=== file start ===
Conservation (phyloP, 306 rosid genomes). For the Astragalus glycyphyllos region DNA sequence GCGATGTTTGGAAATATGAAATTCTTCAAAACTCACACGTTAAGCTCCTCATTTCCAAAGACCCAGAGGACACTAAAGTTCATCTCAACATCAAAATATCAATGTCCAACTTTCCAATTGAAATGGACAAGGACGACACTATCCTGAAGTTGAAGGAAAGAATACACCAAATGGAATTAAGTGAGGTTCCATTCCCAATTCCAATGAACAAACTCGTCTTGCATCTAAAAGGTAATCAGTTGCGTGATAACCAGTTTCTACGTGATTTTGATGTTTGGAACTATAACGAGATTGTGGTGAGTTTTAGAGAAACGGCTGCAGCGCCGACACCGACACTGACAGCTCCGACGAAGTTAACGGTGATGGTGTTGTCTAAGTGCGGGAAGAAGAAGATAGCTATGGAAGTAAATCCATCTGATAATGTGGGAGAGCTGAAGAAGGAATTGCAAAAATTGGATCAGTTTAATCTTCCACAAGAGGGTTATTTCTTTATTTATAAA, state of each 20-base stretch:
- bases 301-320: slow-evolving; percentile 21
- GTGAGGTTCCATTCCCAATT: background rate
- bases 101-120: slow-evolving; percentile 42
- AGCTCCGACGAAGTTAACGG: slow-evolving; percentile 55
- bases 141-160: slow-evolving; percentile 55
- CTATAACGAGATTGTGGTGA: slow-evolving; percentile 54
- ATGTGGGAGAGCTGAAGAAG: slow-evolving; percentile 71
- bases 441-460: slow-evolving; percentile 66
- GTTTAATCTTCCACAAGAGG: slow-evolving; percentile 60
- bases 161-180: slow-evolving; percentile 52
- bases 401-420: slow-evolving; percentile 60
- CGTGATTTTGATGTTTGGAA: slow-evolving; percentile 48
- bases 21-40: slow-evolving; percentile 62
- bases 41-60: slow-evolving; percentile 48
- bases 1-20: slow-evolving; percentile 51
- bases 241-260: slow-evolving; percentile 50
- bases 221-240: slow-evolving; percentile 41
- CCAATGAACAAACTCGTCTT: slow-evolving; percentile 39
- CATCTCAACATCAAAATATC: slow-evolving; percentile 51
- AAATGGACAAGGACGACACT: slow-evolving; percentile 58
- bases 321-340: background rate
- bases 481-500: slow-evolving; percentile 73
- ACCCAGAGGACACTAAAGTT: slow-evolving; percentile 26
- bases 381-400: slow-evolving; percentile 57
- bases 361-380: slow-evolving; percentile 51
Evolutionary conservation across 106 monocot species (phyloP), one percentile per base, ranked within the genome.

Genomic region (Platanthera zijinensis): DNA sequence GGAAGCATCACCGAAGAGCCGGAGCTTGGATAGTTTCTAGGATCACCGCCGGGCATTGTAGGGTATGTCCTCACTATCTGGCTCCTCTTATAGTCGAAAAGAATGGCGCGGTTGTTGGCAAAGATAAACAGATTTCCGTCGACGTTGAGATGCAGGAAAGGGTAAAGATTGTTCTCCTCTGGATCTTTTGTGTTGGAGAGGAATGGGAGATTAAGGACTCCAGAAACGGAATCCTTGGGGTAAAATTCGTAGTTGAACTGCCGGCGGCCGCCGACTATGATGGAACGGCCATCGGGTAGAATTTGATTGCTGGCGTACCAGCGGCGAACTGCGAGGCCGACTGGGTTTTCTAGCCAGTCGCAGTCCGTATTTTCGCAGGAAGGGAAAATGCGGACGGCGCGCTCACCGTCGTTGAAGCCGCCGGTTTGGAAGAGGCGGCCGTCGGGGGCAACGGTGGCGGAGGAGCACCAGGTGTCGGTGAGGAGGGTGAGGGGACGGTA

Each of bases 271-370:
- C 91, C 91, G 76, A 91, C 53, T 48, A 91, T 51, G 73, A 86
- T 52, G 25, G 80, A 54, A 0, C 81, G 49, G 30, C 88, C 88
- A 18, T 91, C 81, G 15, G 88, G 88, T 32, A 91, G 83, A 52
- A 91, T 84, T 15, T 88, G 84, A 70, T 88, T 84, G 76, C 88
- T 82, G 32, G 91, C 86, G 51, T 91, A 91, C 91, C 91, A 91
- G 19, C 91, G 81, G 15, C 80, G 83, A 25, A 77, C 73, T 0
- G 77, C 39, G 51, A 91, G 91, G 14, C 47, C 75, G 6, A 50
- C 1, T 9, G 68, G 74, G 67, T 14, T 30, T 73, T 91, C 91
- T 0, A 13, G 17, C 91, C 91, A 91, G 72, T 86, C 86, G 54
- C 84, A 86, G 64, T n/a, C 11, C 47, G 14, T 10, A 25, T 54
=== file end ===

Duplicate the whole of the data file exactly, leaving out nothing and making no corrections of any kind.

Conservation (phyloP, 306 rosid genomes). For the Astragalus glycyphyllos region DNA sequence GCGATGTTTGGAAATATGAAATTCTTCAAAACTCACACGTTAAGCTCCTCATTTCCAAAGACCCAGAGGACACTAAAGTTCATCTCAACATCAAAATATCAATGTCCAACTTTCCAATTGAAATGGACAAGGACGACACTATCCTGAAGTTGAAGGAAAGAATACACCAAATGGAATTAAGTGAGGTTCCATTCCCAATTCCAATGAACAAACTCGTCTTGCATCTAAAAGGTAATCAGTTGCGTGATAACCAGTTTCTACGTGATTTTGATGTTTGGAACTATAACGAGATTGTGGTGAGTTTTAGAGAAACGGCTGCAGCGCCGACACCGACACTGACAGCTCCGACGAAGTTAACGGTGATGGTGTTGTCTAAGTGCGGGAAGAAGAAGATAGCTATGGAAGTAAATCCATCTGATAATGTGGGAGAGCTGAAGAAGGAATTGCAAAAATTGGATCAGTTTAATCTTCCACAAGAGGGTTATTTCTTTATTTATAAA, state of each 20-base stretch:
- bases 301-320: slow-evolving; percentile 21
- GTGAGGTTCCATTCCCAATT: background rate
- bases 101-120: slow-evolving; percentile 42
- AGCTCCGACGAAGTTAACGG: slow-evolving; percentile 55
- bases 141-160: slow-evolving; percentile 55
- CTATAACGAGATTGTGGTGA: slow-evolving; percentile 54
- ATGTGGGAGAGCTGAAGAAG: slow-evolving; percentile 71
- bases 441-460: slow-evolving; percentile 66
- GTTTAATCTTCCACAAGAGG: slow-evolving; percentile 60
- bases 161-180: slow-evolving; percentile 52
- bases 401-420: slow-evolving; percentile 60
- CGTGATTTTGATGTTTGGAA: slow-evolving; percentile 48
- bases 21-40: slow-evolving; percentile 62
- bases 41-60: slow-evolving; percentile 48
- bases 1-20: slow-evolving; percentile 51
- bases 241-260: slow-evolving; percentile 50
- bases 221-240: slow-evolving; percentile 41
- CCAATGAACAAACTCGTCTT: slow-evolving; percentile 39
- CATCTCAACATCAAAATATC: slow-evolving; percentile 51
- AAATGGACAAGGACGACACT: slow-evolving; percentile 58
- bases 321-340: background rate
- bases 481-500: slow-evolving; percentile 73
- ACCCAGAGGACACTAAAGTT: slow-evolving; percentile 26
- bases 381-400: slow-evolving; percentile 57
- bases 361-380: slow-evolving; percentile 51
Evolutionary conservation across 106 monocot species (phyloP), one percentile per base, ranked within the genome.

Genomic region (Platanthera zijinensis): DNA sequence GGAAGCATCACCGAAGAGCCGGAGCTTGGATAGTTTCTAGGATCACCGCCGGGCATTGTAGGGTATGTCCTCACTATCTGGCTCCTCTTATAGTCGAAAAGAATGGCGCGGTTGTTGGCAAAGATAAACAGATTTCCGTCGACGTTGAGATGCAGGAAAGGGTAAAGATTGTTCTCCTCTGGATCTTTTGTGTTGGAGAGGAATGGGAGATTAAGGACTCCAGAAACGGAATCCTTGGGGTAAAATTCGTAGTTGAACTGCCGGCGGCCGCCGACTATGATGGAACGGCCATCGGGTAGAATTTGATTGCTGGCGTACCAGCGGCGAACTGCGAGGCCGACTGGGTTTTCTAGCCAGTCGCAGTCCGTATTTTCGCAGGAAGGGAAAATGCGGACGGCGCGCTCACCGTCGTTGAAGCCGCCGGTTTGGAAGAGGCGGCCGTCGGGGGCAACGGTGGCGGAGGAGCACCAGGTGTCGGTGAGGAGGGTGAGGGGACGGTA

Each of bases 271-370:
- C 91, C 91, G 76, A 91, C 53, T 48, A 91, T 51, G 73, A 86
- T 52, G 25, G 80, A 54, A 0, C 81, G 49, G 30, C 88, C 88
- A 18, T 91, C 81, G 15, G 88, G 88, T 32, A 91, G 83, A 52
- A 91, T 84, T 15, T 88, G 84, A 70, T 88, T 84, G 76, C 88
- T 82, G 32, G 91, C 86, G 51, T 91, A 91, C 91, C 91, A 91
- G 19, C 91, G 81, G 15, C 80, G 83, A 25, A 77, C 73, T 0
- G 77, C 39, G 51, A 91, G 91, G 14, C 47, C 75, G 6, A 50
- C 1, T 9, G 68, G 74, G 67, T 14, T 30, T 73, T 91, C 91
- T 0, A 13, G 17, C 91, C 91, A 91, G 72, T 86, C 86, G 54
- C 84, A 86, G 64, T n/a, C 11, C 47, G 14, T 10, A 25, T 54